You are here
WASHINGTON, DC- The Wednesday, July 22, 2009 edition of the Richmond Times-Dispatch includes the following opinion piece from Energy Secretary Steven Chu:
Cleaning Up: Energy and Climate Bill Will Boost the Economy
US ENERGY SECRETARY STEVEN CHU
Published: July 22, 2009
Over the next few months, Congress will decide on historic energy legislation that would create a generation of clean-energy jobs here in America, reduce our dependence on foreign oil, and prevent the worst effects of climate change. I believe passing a strong energy and climate bill is the single most important step we could take to secure our economic prosperity and leave a healthier planet for future generations.
The status quo on energy is unsustainable. Today, we import about 60 percent of the oil we use, which is a huge drain on our economy and which weakens our security. When we burn fossil fuels for energy, we emit enormous amounts of greenhouse gases, which have already begun to change our climate. Climate experts predict that, on our current course, the planet could be around 10 degrees Fahrenheit warmer by the end of this century. Such an increase could cause more frequent extreme weather events like droughts, heat waves, and hurricanes; rising sea levels and coastal erosion; serious agricultural losses and water shortages; and many other impacts in the United States.
There is no question that our energy habits need to change. The only question is whether we can turn this energy challenge into an energy opportunity.
Here is the future that I see. In the coming decades, the laws of supply and demand will almost certainly force oil and gas prices to rise. At the same time, the consequences of climate change will become so starkly apparent that continuing to emit carbon pollution at today's levels will be unacceptable. As a result, clean-energy technologies will be in high demand. Tens of thousands of windmills and solar panels will be manufactured and installed around the world. Consumers will demand more efficient vehicles, appliances, and buildings. There will be a race to produce the most advanced batteries and biofuels.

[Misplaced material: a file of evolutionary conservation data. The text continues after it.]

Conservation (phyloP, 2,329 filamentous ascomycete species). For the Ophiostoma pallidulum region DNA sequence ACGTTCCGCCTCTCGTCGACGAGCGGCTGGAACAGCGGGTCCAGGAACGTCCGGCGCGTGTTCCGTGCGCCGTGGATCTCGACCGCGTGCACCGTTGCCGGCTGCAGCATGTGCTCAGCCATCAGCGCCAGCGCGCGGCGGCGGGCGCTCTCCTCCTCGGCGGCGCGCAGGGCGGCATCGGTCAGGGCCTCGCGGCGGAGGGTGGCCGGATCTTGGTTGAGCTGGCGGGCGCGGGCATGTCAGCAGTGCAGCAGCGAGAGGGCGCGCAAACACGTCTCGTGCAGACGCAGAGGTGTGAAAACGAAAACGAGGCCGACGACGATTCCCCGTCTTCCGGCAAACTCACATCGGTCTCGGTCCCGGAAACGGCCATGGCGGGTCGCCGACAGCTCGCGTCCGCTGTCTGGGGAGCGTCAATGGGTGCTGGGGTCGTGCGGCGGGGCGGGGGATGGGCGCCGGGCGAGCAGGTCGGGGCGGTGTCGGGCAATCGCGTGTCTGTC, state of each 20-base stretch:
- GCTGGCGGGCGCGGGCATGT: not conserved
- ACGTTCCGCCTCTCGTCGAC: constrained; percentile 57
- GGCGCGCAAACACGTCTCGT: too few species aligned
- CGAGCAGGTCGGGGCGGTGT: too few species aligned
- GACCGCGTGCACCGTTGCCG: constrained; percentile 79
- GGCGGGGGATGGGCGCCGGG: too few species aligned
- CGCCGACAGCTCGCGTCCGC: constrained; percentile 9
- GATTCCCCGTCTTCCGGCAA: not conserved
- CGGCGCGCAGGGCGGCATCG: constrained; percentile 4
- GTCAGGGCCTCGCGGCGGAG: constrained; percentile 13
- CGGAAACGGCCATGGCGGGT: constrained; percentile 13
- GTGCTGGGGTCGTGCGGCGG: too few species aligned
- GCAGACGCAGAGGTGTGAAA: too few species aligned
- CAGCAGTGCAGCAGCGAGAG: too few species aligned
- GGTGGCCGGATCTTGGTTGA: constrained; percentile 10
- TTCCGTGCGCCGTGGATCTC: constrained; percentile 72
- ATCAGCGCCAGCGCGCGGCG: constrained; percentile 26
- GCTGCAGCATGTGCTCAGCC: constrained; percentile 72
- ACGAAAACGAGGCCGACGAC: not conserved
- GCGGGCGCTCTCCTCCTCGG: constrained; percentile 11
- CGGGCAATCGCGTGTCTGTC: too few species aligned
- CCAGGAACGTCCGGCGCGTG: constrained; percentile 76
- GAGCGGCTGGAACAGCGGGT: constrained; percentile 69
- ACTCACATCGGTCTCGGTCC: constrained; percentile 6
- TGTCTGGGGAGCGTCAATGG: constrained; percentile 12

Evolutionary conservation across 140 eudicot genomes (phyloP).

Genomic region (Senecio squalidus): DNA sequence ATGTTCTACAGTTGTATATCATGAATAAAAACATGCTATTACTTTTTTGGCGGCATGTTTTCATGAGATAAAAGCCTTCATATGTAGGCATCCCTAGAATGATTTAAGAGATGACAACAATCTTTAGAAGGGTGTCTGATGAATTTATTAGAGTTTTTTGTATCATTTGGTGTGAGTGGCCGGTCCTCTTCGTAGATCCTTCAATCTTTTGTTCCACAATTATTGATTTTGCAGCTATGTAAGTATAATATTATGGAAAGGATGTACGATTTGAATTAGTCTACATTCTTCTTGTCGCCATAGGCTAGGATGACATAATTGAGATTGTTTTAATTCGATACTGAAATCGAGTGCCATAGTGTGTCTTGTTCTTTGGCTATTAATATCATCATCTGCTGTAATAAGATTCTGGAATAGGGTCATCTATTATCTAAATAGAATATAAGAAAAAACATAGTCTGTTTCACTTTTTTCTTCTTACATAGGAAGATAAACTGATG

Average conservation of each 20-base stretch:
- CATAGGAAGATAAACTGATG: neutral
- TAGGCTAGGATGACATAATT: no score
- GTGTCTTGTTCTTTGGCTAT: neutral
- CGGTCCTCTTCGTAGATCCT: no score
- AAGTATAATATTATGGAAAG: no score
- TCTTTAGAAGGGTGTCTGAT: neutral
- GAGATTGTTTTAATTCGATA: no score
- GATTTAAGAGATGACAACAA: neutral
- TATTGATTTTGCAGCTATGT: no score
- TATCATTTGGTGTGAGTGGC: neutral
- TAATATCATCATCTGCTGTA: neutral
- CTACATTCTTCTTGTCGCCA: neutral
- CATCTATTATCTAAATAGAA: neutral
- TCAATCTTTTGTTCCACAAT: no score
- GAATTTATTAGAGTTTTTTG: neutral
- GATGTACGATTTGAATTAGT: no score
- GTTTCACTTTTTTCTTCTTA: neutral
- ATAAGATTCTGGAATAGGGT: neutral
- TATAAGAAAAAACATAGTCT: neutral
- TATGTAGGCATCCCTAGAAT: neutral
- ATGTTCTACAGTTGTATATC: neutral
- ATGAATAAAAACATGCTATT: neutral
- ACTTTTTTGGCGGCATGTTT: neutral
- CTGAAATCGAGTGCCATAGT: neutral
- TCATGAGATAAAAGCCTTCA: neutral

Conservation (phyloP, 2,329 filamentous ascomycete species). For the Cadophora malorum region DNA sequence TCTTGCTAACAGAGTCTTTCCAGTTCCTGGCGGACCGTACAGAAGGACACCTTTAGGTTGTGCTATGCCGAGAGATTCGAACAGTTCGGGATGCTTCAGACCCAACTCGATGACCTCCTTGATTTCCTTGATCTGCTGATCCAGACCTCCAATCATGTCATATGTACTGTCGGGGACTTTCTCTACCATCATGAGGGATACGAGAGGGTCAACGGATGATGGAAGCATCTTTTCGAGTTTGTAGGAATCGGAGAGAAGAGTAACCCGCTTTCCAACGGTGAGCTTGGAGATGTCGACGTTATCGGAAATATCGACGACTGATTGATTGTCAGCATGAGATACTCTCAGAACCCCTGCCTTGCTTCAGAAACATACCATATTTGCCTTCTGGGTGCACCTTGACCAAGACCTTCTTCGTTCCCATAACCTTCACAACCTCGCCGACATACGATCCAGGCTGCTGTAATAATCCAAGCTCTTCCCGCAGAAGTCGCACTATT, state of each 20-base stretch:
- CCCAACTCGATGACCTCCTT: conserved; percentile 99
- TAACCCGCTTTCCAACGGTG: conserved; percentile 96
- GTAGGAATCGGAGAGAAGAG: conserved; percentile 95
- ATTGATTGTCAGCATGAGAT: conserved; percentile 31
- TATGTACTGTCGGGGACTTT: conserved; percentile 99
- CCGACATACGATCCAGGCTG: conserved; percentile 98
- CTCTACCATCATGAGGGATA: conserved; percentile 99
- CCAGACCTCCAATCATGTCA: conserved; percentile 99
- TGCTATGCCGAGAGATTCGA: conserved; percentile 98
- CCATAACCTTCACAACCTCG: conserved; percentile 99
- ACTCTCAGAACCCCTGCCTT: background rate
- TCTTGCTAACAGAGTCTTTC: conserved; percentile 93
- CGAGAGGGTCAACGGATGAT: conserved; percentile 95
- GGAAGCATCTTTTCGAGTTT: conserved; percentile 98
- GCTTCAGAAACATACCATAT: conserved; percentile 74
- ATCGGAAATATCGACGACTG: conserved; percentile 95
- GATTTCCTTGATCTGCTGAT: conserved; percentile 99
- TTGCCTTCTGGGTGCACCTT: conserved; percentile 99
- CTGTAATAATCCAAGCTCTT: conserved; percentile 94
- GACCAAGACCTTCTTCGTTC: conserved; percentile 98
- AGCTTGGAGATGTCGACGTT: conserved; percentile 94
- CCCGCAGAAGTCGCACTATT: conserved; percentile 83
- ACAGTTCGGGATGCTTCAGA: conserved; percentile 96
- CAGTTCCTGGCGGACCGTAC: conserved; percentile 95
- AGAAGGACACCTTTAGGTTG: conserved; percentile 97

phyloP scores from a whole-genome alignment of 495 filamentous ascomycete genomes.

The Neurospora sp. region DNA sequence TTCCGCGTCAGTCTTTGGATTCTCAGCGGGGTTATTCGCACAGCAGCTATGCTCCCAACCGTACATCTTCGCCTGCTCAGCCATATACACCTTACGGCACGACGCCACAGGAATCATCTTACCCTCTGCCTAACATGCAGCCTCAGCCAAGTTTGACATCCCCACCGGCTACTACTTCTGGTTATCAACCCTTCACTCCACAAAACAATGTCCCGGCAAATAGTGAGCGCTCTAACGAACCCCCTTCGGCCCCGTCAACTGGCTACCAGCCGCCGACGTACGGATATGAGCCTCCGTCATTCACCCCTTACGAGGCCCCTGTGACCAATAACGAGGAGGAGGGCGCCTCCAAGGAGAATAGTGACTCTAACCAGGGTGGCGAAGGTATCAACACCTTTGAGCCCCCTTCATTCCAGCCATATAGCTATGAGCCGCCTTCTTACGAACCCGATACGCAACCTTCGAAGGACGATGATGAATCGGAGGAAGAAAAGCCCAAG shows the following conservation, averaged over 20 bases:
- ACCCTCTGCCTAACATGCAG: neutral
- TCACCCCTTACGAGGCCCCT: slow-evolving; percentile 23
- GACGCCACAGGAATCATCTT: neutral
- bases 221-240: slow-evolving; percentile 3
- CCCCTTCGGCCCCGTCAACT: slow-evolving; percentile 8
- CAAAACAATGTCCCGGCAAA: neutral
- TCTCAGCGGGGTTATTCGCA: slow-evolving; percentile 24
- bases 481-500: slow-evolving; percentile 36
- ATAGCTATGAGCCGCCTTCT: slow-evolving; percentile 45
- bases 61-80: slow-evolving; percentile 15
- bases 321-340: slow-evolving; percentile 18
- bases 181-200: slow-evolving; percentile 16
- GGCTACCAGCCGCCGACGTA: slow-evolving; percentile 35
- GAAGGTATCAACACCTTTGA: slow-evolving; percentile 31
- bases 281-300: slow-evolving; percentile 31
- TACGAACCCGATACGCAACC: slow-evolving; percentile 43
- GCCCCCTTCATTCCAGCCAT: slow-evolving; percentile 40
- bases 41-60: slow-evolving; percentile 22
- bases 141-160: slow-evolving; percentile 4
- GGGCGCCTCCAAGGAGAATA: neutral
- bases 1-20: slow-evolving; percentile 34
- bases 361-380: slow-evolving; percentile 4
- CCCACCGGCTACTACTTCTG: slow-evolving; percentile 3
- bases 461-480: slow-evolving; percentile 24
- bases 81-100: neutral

We must ask ourselves: How does the United States want to position itself in this future world? When the great hockey player Wayne Gretzky was asked how he positions himself on the ice, he replied: "I skate to where the puck is going to be, not where it's been." America should do the same.
President Obama is committed to signing comprehensive energy and climate legislation that will position America where the puck is going to be. The government can't solve this problem alone, but it can provide the right incentives for America's entrepreneurs, industries, and innovators to transform how we produce and use energy.
With the right incentives, the private sector will first seek out the lowest-hanging fruit. The quickest and easiest way to reduce our carbon emissions is to make our appliances, cars, homes and other buildings more efficient. In fact, energy efficiency is not just low-hanging fruit; it is fruit that is lying on the ground. And energy efficiency means money back in your pocket because you pay less on your energy bills.
A new energy bill will also make clean energy profitable. That will drive investments in wind and solar power and next generation biofuels from grasses and agricultural waste. It will spark American innovation in fuel efficient automobiles and the development of advanced batteries for electric vehicles. It will offer incentives to re-start our nuclear power industry and encourage utilities to invest in carbon capture and storage from coal-fired power plants.
Finally, the right clean energy incentives will start the great American research and innovation machine, which will lead to better and cheaper energy and climate solutions.
We can do all of this for a very affordable cost for America's families. The Environmental Protection Agency and the Congressional Budget Office found that the goals of the energy bill passed recently by the House of Representatives can be achieved for between 22 to 48 cents per day per household in 2020. That's about the price of a postage stamp per day. At the same time, the legislation would not increase the deficit.
We have talked for decades about the energy problem; it is time to solve it. By passing a comprehensive energy bill that spurs a revolution in clean technologies, the United States can position itself to lead this new industrial revolution. This is our opportunity to shape our energy destiny, and we must seize it.
Steven Chu is the Secretary of Energy.